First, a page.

A major issue in relation to endothelial function relates to the bioactivity of NO which depends, in part, on its interaction with reactive oxygen species, particularly superoxide. Many studies have suggested that bioactivity of endothelium-derived NO is reduced during HHCy (Figure).2,7,8,11,13⇓⇓⇓⇓ In addition to inactivating NO and thus preventing normal NO-mediated signaling, the reaction of NO with superoxide produces peroxynitrite (ONOO−), a reactive nitrogen species and potent oxidant. Both superoxide and ONOO− are elevated within the vessel wall during HHCy.2,7,12,13⇓⇓⇓ ONOO− can exert multiple detrimental effects, including tyrosine nitration of prostacyclin synthase and the major mitochondrial isoform of SOD (Mn-SOD), as well as activation of poly (ADP-ribose) polymerase (PARP). PARP activation is known to occur in nonvascular cells in response to homocysteine16 and activation of PARP may be an important mediator of vascular dysfunction in disease.17,18⇓ ONOO− may also impair endothelial function by oxidizing tetrahydrobiopterin (Figure), leading to reduced activity of eNOS and/or eNOS “uncoupling,”19 a circumstance in which the normal flow of electrons within the enzyme is diverted so that eNOS produces superoxide rather than NO.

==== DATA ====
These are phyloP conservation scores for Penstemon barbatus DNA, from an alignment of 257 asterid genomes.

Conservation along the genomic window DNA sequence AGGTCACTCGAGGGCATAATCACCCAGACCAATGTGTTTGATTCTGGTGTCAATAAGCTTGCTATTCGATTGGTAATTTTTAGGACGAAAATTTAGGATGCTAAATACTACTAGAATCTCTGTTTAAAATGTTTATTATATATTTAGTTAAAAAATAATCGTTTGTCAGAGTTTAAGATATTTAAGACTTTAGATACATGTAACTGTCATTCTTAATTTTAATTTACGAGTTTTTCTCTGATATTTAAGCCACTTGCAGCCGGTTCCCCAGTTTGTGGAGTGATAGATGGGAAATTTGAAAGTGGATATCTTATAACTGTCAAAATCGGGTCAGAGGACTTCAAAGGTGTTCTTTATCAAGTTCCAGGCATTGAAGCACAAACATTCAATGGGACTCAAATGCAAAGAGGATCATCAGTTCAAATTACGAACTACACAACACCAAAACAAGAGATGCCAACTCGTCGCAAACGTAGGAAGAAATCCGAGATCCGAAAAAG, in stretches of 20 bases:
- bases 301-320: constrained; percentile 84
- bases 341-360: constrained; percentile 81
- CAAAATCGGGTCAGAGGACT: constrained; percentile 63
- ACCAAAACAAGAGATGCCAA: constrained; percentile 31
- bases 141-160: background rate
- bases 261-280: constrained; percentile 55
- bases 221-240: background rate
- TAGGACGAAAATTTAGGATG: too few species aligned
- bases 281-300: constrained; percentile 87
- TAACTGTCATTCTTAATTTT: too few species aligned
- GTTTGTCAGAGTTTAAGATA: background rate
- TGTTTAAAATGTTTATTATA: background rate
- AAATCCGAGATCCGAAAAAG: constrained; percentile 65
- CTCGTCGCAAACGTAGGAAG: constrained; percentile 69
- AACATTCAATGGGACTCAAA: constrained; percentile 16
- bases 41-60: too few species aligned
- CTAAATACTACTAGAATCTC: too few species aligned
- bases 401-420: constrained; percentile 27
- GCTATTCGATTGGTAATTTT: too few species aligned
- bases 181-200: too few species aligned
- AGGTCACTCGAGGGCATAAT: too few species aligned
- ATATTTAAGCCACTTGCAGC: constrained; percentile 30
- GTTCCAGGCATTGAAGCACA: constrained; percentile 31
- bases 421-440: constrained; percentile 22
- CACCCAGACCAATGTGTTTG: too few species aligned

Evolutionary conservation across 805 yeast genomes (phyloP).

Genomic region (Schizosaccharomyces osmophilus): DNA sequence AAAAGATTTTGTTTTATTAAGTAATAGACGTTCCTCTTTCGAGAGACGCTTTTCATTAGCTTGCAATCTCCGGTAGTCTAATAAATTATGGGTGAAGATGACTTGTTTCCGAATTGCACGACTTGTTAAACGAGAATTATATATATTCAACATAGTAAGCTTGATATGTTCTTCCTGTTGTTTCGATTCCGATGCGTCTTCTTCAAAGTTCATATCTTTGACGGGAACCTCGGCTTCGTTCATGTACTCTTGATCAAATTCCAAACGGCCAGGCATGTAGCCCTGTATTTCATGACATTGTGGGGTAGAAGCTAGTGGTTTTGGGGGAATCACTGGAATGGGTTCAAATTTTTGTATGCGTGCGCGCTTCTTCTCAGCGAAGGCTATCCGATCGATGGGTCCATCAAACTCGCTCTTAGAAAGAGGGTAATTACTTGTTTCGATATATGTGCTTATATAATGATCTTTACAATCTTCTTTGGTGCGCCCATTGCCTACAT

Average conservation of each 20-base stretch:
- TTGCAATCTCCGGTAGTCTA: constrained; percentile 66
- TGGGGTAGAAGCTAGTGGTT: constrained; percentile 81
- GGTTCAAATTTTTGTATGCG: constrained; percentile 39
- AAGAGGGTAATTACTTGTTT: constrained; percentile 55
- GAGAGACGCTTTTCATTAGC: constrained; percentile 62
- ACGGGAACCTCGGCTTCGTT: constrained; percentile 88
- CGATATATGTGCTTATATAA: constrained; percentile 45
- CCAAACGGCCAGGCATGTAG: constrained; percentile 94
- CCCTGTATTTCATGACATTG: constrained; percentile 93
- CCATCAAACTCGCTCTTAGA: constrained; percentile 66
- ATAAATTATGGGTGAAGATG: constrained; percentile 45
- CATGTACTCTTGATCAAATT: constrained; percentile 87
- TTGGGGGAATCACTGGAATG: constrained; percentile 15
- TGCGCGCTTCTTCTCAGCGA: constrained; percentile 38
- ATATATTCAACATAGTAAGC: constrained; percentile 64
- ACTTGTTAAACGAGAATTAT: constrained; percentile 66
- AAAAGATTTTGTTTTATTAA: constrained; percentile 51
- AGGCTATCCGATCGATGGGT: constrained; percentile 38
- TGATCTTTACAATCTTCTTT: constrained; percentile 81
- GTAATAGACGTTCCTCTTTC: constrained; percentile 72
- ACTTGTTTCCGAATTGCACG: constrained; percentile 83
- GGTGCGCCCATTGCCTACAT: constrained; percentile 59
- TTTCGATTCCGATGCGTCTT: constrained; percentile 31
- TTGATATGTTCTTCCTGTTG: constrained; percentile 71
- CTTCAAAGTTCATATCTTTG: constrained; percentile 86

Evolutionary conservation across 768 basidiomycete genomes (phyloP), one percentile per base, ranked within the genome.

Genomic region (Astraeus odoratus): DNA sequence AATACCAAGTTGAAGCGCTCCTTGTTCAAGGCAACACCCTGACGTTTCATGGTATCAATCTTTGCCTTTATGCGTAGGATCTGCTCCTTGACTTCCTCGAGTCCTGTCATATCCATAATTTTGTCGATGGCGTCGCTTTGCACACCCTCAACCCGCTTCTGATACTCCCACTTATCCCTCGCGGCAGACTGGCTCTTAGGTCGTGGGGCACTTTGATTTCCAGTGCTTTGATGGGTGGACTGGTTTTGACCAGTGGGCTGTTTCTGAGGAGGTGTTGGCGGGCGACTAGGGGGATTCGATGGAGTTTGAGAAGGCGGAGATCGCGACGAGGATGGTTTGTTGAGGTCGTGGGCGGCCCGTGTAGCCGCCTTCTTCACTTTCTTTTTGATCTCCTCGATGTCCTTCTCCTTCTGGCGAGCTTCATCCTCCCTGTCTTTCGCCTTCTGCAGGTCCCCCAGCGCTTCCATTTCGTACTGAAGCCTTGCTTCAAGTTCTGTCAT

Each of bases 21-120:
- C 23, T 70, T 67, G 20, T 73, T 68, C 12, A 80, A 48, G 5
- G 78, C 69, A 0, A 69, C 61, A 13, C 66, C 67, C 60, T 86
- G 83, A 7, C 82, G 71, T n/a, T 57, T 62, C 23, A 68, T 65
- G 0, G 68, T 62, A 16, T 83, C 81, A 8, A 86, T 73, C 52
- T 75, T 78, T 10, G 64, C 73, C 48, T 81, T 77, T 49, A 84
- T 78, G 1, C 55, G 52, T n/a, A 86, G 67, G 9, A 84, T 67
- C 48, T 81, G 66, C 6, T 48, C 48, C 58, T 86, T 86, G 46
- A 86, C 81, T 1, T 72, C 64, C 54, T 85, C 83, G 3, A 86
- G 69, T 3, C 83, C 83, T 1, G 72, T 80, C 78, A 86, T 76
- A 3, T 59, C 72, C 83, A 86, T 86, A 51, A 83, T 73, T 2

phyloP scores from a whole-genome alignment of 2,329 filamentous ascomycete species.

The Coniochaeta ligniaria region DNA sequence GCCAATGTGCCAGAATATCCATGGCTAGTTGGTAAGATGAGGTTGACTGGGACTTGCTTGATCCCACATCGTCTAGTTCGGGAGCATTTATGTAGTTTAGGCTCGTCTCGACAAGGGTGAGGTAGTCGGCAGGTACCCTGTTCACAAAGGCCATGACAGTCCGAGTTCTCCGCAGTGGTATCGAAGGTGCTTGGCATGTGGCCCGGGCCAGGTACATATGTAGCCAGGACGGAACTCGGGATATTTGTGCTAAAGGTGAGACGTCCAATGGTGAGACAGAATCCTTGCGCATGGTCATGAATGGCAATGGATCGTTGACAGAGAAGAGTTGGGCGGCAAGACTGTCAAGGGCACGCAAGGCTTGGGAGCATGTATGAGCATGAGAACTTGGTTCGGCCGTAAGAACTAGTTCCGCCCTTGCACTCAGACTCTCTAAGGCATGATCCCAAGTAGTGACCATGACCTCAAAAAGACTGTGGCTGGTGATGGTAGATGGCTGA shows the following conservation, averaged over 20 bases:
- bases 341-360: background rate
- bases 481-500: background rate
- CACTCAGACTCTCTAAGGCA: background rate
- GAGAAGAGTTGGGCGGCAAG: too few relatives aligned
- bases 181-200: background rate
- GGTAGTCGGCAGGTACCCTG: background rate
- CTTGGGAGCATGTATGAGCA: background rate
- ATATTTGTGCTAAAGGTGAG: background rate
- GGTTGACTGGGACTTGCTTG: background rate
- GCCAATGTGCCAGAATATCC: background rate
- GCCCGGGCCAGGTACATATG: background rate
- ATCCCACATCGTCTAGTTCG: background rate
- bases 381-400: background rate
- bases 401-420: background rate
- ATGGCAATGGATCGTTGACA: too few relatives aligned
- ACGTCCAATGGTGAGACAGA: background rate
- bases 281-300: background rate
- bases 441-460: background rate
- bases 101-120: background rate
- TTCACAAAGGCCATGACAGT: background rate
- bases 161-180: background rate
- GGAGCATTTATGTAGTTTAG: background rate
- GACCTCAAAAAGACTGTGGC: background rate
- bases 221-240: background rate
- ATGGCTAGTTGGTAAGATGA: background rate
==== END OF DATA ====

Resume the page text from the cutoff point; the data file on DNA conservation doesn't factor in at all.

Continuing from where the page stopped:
Although endothelium has received the most study, HHCy also affects other components and cell types within the vessel wall. HHCy alters expression of structural proteins and increases activity of matrix metalloproteinases in vessels.13 Recent work with genetically altered mice revealed that very modest increases in plasma homocysteine levels produce vascular hypertrophy in the microcirculation.20
With this background, the study in this issue of Arteriosclerosis, Thrombosis, and Vascular Biology by Ungvari et al21 used pharmacological and molecular approaches to better define mechanisms that promote oxidative stress in coronary arteries during HHCy. A rat model of diet-induced HHCy was studied, and as part of their approach, the investigators used a small signal transduction gene array to examine HHCy-induced changes in gene expression in the vasculature. There were several novel findings in the study. First, although previous work has demonstrated that superoxide is elevated in blood vessels in HHCy, the source or mechanism that accounts for the increase has not been defined. A major source of superoxide in vascular cells are NAD(P)H oxidases.22 HHCy produced an increase in Nox-1 [a gp91phox homologue and NAD(P)H oxidase subunit] expression and a parallel increase in NAD(P)H oxidase activity. Pharmacological inhibitors of NAD(P)H oxidase attenuated increases in superoxide in arteries from HHCy rats.